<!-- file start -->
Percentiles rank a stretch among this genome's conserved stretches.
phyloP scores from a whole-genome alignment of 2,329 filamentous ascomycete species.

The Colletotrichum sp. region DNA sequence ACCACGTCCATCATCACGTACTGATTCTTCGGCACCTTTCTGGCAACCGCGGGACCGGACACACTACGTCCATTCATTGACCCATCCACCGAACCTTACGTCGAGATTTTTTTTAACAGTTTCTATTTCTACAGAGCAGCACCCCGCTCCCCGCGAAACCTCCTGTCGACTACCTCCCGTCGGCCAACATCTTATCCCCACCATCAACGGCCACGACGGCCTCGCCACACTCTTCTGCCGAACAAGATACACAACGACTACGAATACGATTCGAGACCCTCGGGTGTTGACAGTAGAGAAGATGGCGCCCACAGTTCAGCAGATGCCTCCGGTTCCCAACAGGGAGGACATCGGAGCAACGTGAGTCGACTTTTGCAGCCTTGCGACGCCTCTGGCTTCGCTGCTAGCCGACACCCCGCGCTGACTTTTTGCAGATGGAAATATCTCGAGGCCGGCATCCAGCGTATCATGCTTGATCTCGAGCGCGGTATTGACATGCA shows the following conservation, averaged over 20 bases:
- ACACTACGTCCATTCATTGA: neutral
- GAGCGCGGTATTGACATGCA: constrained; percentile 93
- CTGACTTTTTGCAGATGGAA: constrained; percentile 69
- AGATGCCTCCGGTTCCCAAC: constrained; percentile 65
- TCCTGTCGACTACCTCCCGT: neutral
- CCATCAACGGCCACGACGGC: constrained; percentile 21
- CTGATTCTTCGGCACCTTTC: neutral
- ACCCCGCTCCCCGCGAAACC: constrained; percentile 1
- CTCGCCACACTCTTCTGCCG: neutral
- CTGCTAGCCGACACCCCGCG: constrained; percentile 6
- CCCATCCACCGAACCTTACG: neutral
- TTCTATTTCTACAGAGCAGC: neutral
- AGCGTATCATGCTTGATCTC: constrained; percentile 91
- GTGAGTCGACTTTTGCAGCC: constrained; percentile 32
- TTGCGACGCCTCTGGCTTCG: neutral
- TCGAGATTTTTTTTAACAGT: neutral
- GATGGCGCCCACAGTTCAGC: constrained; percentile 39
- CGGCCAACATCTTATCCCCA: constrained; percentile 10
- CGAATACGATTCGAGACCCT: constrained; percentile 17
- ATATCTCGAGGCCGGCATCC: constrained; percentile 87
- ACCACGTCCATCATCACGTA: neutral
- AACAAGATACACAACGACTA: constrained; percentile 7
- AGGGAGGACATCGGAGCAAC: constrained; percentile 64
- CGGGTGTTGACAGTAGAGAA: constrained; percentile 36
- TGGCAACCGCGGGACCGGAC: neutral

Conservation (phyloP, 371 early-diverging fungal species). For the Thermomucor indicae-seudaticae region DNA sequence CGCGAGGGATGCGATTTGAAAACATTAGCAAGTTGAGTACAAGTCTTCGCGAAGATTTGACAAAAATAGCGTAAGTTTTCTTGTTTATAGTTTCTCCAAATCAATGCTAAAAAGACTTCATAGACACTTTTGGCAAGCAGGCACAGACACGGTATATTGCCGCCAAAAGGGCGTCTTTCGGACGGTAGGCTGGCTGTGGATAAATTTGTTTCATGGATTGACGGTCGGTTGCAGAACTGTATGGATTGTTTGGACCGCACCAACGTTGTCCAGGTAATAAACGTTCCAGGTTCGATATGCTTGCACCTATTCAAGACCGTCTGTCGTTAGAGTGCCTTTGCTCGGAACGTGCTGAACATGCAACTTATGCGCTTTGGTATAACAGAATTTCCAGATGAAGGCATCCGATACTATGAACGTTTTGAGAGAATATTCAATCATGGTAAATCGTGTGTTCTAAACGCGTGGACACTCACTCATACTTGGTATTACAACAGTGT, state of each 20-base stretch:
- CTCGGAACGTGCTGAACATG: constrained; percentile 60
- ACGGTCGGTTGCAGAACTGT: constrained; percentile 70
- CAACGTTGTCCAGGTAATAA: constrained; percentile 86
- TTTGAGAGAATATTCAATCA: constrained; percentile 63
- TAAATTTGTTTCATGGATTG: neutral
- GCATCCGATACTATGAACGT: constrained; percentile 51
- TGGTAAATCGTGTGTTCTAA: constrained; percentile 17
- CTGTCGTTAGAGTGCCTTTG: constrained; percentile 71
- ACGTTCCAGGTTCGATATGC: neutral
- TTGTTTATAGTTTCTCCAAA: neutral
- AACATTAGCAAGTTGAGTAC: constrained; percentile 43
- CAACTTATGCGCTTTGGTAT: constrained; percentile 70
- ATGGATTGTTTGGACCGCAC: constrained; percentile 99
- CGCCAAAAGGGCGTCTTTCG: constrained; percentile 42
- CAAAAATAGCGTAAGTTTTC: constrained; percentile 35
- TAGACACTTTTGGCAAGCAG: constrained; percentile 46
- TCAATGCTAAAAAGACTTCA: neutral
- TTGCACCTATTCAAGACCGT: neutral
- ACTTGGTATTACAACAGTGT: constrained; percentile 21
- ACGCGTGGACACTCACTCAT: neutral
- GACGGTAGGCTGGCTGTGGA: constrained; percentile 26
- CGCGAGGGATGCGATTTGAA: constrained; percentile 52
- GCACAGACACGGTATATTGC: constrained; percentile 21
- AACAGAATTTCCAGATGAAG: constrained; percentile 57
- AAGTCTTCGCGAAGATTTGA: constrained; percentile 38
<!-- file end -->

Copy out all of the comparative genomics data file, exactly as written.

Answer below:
Percentiles rank a stretch among this genome's conserved stretches.
phyloP scores from a whole-genome alignment of 2,329 filamentous ascomycete species.

The Colletotrichum sp. region DNA sequence ACCACGTCCATCATCACGTACTGATTCTTCGGCACCTTTCTGGCAACCGCGGGACCGGACACACTACGTCCATTCATTGACCCATCCACCGAACCTTACGTCGAGATTTTTTTTAACAGTTTCTATTTCTACAGAGCAGCACCCCGCTCCCCGCGAAACCTCCTGTCGACTACCTCCCGTCGGCCAACATCTTATCCCCACCATCAACGGCCACGACGGCCTCGCCACACTCTTCTGCCGAACAAGATACACAACGACTACGAATACGATTCGAGACCCTCGGGTGTTGACAGTAGAGAAGATGGCGCCCACAGTTCAGCAGATGCCTCCGGTTCCCAACAGGGAGGACATCGGAGCAACGTGAGTCGACTTTTGCAGCCTTGCGACGCCTCTGGCTTCGCTGCTAGCCGACACCCCGCGCTGACTTTTTGCAGATGGAAATATCTCGAGGCCGGCATCCAGCGTATCATGCTTGATCTCGAGCGCGGTATTGACATGCA shows the following conservation, averaged over 20 bases:
- ACACTACGTCCATTCATTGA: neutral
- GAGCGCGGTATTGACATGCA: constrained; percentile 93
- CTGACTTTTTGCAGATGGAA: constrained; percentile 69
- AGATGCCTCCGGTTCCCAAC: constrained; percentile 65
- TCCTGTCGACTACCTCCCGT: neutral
- CCATCAACGGCCACGACGGC: constrained; percentile 21
- CTGATTCTTCGGCACCTTTC: neutral
- ACCCCGCTCCCCGCGAAACC: constrained; percentile 1
- CTCGCCACACTCTTCTGCCG: neutral
- CTGCTAGCCGACACCCCGCG: constrained; percentile 6
- CCCATCCACCGAACCTTACG: neutral
- TTCTATTTCTACAGAGCAGC: neutral
- AGCGTATCATGCTTGATCTC: constrained; percentile 91
- GTGAGTCGACTTTTGCAGCC: constrained; percentile 32
- TTGCGACGCCTCTGGCTTCG: neutral
- TCGAGATTTTTTTTAACAGT: neutral
- GATGGCGCCCACAGTTCAGC: constrained; percentile 39
- CGGCCAACATCTTATCCCCA: constrained; percentile 10
- CGAATACGATTCGAGACCCT: constrained; percentile 17
- ATATCTCGAGGCCGGCATCC: constrained; percentile 87
- ACCACGTCCATCATCACGTA: neutral
- AACAAGATACACAACGACTA: constrained; percentile 7
- AGGGAGGACATCGGAGCAAC: constrained; percentile 64
- CGGGTGTTGACAGTAGAGAA: constrained; percentile 36
- TGGCAACCGCGGGACCGGAC: neutral

Conservation (phyloP, 371 early-diverging fungal species). For the Thermomucor indicae-seudaticae region DNA sequence CGCGAGGGATGCGATTTGAAAACATTAGCAAGTTGAGTACAAGTCTTCGCGAAGATTTGACAAAAATAGCGTAAGTTTTCTTGTTTATAGTTTCTCCAAATCAATGCTAAAAAGACTTCATAGACACTTTTGGCAAGCAGGCACAGACACGGTATATTGCCGCCAAAAGGGCGTCTTTCGGACGGTAGGCTGGCTGTGGATAAATTTGTTTCATGGATTGACGGTCGGTTGCAGAACTGTATGGATTGTTTGGACCGCACCAACGTTGTCCAGGTAATAAACGTTCCAGGTTCGATATGCTTGCACCTATTCAAGACCGTCTGTCGTTAGAGTGCCTTTGCTCGGAACGTGCTGAACATGCAACTTATGCGCTTTGGTATAACAGAATTTCCAGATGAAGGCATCCGATACTATGAACGTTTTGAGAGAATATTCAATCATGGTAAATCGTGTGTTCTAAACGCGTGGACACTCACTCATACTTGGTATTACAACAGTGT, state of each 20-base stretch:
- CTCGGAACGTGCTGAACATG: constrained; percentile 60
- ACGGTCGGTTGCAGAACTGT: constrained; percentile 70
- CAACGTTGTCCAGGTAATAA: constrained; percentile 86
- TTTGAGAGAATATTCAATCA: constrained; percentile 63
- TAAATTTGTTTCATGGATTG: neutral
- GCATCCGATACTATGAACGT: constrained; percentile 51
- TGGTAAATCGTGTGTTCTAA: constrained; percentile 17
- CTGTCGTTAGAGTGCCTTTG: constrained; percentile 71
- ACGTTCCAGGTTCGATATGC: neutral
- TTGTTTATAGTTTCTCCAAA: neutral
- AACATTAGCAAGTTGAGTAC: constrained; percentile 43
- CAACTTATGCGCTTTGGTAT: constrained; percentile 70
- ATGGATTGTTTGGACCGCAC: constrained; percentile 99
- CGCCAAAAGGGCGTCTTTCG: constrained; percentile 42
- CAAAAATAGCGTAAGTTTTC: constrained; percentile 35
- TAGACACTTTTGGCAAGCAG: constrained; percentile 46
- TCAATGCTAAAAAGACTTCA: neutral
- TTGCACCTATTCAAGACCGT: neutral
- ACTTGGTATTACAACAGTGT: constrained; percentile 21
- ACGCGTGGACACTCACTCAT: neutral
- GACGGTAGGCTGGCTGTGGA: constrained; percentile 26
- CGCGAGGGATGCGATTTGAA: constrained; percentile 52
- GCACAGACACGGTATATTGC: constrained; percentile 21
- AACAGAATTTCCAGATGAAG: constrained; percentile 57
- AAGTCTTCGCGAAGATTTGA: constrained; percentile 38